When all the actors are in place, the fun subsides and the cold reading begins. One of the actors reads the stage directions so that everyone is aware of what is happening physically as well as vocally in the play. When the reading is complete, a discussion begins. Kucan and Pereth speak first, making a few observations and then asking questions. ”Did you like the play? Did it touch or challenge you? Is the play right for the Las Vegas Valley community?” (Kucan also considers if the play will intrigue the audience so much that they will stay after the production for what is called, “The Buzz”, a discussion led by Kucan among the audience and the actors.)

The cold reading is part of A Public Fit’s process in choosing plays for its upcoming season. A “season” of plays by the nonprofit company includes three full productions at the organization’s 60-seat The Usual Place Theatre and four readings at the Clark County Library.

Much can be said about Pereth and Kucan (who are married). Their resumes are impressive. Even more impressive is the work they are willing to do to produce live theater in Las Vegas, a community known for it Strip spectacles. According to Pereth, a quality full-production for A Public Fit is typically a six-month process.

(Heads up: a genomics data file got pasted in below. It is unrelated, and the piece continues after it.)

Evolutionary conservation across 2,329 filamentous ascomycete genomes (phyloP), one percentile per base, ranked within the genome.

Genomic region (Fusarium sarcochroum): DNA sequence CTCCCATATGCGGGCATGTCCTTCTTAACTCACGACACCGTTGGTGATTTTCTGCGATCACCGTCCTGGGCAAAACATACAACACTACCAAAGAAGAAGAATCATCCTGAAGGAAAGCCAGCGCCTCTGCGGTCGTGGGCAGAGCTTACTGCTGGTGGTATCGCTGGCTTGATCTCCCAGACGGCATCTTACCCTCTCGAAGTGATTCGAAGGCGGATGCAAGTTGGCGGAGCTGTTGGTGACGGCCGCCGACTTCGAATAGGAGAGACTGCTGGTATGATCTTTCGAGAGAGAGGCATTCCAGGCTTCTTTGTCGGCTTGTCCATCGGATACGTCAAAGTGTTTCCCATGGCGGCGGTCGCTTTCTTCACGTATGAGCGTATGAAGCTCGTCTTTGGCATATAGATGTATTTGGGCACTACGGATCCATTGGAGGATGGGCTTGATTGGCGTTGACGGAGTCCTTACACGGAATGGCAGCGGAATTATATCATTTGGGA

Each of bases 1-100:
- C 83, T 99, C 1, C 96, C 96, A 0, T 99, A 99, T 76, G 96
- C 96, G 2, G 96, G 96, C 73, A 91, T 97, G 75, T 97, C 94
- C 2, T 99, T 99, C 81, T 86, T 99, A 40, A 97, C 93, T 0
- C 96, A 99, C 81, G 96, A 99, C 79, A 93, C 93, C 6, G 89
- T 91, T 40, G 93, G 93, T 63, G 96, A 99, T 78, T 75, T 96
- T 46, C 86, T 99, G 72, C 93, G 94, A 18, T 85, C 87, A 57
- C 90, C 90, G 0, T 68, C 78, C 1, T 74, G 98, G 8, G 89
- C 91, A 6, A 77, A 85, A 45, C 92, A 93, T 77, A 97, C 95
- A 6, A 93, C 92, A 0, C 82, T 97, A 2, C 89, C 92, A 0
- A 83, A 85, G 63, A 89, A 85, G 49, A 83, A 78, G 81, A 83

A must for audience members of A Public Fit’s production of “Things I Know to be True” was the post performance “Buzz” led by Joe Kucan. The actors and director participating in this Buzz were, from left, Andrew Calvert, Timothy Cummings, Karen McKenney, Betsy Norton and Ann-Marie Pereth.
Photo by Diane Taylor

During the two-year Covid shutdown in which no A Public Fit productions were mounted, local actors read some 40 plays in private zoom readings, allowing the directors to select plays for the 2021-2022 season,

If Pereth and Kucan are directing a play, they then discuss the play in detail–what are the play’s themes and/or messages. They may even produce a powerpoint list of the play’s themes, language highlights and what parts of the play may require further explanation to the actors.